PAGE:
As the world commemorates International Holocaust Remembrance Day, marking the liberation of the Auschwitz death camp 71 years ago, European Jews no longer face a single, continent-wide regime seeking their destruction.
Nonetheless, today, 71 years after liberation from Hitler, they face a rising anti-Semitism across European societies. From denying the Holocaust to threatening another Shoah, from painting Nazi swastikas and scrawling death threats on synagogues and graves, to taunting, accosting and assaulting Jews in religious garb, Jew haters are revealing themselves through word and deed.
This rise has diverse sources, including jihadists, neo-Nazis and members of political organizations. All of them share a propensity to use bigoted words, imagery and stereotypes drawn from Europe’s ancient legacy of hatred of Jews.
The problem is clear. The question is what governments, officials and others are doing about it.
Unfortunately, in Eastern Europe, some governments and political parties are doing worse than nothing. While some are denying or downplaying the rise in anti-Semitism, others are fueling it by displaying pro-Nazi sympathies and tolerating Holocaust revisionism among their members and supporters.
Fortunately, in Western Europe, governments and officials largely admit that anti-Semitism is real and is growing.
They acknowledge that since the turn of the century, anti-Jewish graffiti increasingly has appeared in Paris, Berlin, Madrid, Amsterdam, Stockholm, Malmo, London, Rome and other cities. They admit that there have been repeated threats and acts of violence. They agree that since World War II, Jewish citizens have never been more afraid to wear or display religious articles — from skullcaps (yarmulkes) on their heads to mezuzahs on their doorposts — revealing themselves to be Jews.
But in practice, the governments or political parties of some of these same leaders still fall short in at least two ways.
First, in an ironic twist, rather than allaying the fears of some Jews to don religious garb or engage in familiar religious practices, some are adding to these fears by supporting legal bans or restrictions. France and Belgium bar some students and government workers from wearing “conspicuous” religious symbols, including yarmulkes. At least four countries — Iceland, Norway, Sweden, and Switzerland — ban kosher slaughter. In Norway and Germany, efforts have been advanced to ban infant male circumcision.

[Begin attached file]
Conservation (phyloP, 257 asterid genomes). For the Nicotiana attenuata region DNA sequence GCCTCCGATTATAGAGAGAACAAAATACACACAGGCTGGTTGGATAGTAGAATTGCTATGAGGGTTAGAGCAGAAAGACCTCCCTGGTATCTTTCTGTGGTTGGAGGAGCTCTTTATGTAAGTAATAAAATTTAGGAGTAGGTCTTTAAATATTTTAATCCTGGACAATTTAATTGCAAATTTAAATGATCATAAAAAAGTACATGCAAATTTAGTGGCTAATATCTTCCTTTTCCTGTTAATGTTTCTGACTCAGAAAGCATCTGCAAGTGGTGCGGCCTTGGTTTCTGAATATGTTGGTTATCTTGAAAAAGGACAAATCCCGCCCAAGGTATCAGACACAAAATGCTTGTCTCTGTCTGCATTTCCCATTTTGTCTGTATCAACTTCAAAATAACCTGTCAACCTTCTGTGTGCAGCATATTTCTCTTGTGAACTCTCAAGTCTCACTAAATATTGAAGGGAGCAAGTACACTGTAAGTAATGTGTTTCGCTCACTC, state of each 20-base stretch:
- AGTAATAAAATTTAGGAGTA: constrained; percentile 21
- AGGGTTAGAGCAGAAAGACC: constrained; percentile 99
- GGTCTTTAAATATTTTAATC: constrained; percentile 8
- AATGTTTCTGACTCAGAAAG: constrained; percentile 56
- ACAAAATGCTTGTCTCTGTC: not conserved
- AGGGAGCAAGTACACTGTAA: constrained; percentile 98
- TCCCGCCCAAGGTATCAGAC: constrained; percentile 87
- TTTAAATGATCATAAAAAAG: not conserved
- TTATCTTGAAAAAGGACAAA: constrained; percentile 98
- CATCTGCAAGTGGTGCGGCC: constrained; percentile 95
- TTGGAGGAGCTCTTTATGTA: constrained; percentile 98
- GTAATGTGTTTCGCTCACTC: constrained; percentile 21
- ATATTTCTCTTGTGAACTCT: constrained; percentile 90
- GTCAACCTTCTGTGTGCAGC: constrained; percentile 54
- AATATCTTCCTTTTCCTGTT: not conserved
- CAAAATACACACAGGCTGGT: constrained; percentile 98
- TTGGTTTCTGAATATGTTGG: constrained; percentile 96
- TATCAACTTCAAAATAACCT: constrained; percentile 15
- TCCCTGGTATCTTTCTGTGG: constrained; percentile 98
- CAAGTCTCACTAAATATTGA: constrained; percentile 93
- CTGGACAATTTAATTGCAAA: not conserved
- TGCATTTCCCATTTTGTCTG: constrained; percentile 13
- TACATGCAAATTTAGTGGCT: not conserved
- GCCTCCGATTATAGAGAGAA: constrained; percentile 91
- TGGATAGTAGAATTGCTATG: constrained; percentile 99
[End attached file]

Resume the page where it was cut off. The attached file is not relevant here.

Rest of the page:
These restrictions and bans also affect members of other religious groups. For instance, Christians confront limitations on wearing crosses, and Muslims face restrictions on donning head scarves and bans on halal slaughter. Behind these infringements on religious freedom is an ideological impetus to sweep the public square clean of religious expression or practice, confining such expressions and practices to homes and places of worship.
Second, when haters attack Jews, criminal justice systems in Europe often fail to deem the perpetrators anti-Semitic.
Earlier this month, a court in Wuppertal, Germany, upheld a lower court’s ruling in the 2015 sentencing of three Germans of Palestinian descent to probation for setting fire to a synagogue in July 2014, the same synagogue the Nazis had burned in 1938 during the Kristallnacht pogroms. The court concurred that since they were incensed about Israel’s actions in the Middle East, their act of arson did not constitute anti-Semitism.
Similarly, in a speech titled, “Combating Global Anti-Semitism in 2016,” Ira Forman, the U.S. special envoy to monitor and combat anti-Semitism, noted that, according to Jewish leaders in Sweden, police in Stockholm classified recent graffiti with swastikas as “actions against Israel,” not anti-Semitism. He quoted a leader as saying, “If you are hurt wearing a kippa [yarmulke], it is classified as anti-Zionism. ”
In these instances, criminal justice systems were confronting two phenomena — anti-Zionism and anti-Semitism. While rightly affirming one can oppose Israeli policies without automatically being anti-Semitic, they wrongly denied the obvious:
Deliberately targeting Jewish property, or demonizing or attacking people simply for being Jewish inescapably is anti-Semitic. These actions should neither be excused nor minimized, rationalized nor redefined, but called out and condemned.
It is time for nations to deal forthrightly with the problem. Holocaust denial must be confronted and refuted. Religious freedom must be honored by protecting Jews from violence and removing restrictions on peaceful religious practices. Jews should be free to live as Jews and as citizens of their respective countries, and to speak, write, assemble and associate without fear or intimidation.
And as Europeans confront anti-Semitism, so must people everywhere reject hatred and embrace dignity and humanity. There is no greater lesson from the Holocaust. While the attempt to eradicate the entire Jewish people was horrifyingly unique in planning, effort and intent, the mindset of hatred extended to others. From the Roma to the mentally and physically disabled, it degraded, dehumanized and destroyed the lives of millions more.
And so, as we mark International Holocaust Remembrance Day, and its U.N. theme this year, “Educating for a Better Future,” let us stand against all forms of hatred and bigotry.
Clifford D. May and Tenzin Dorjee serve as commissioners at the U.S. Commission on International Religious Freedom.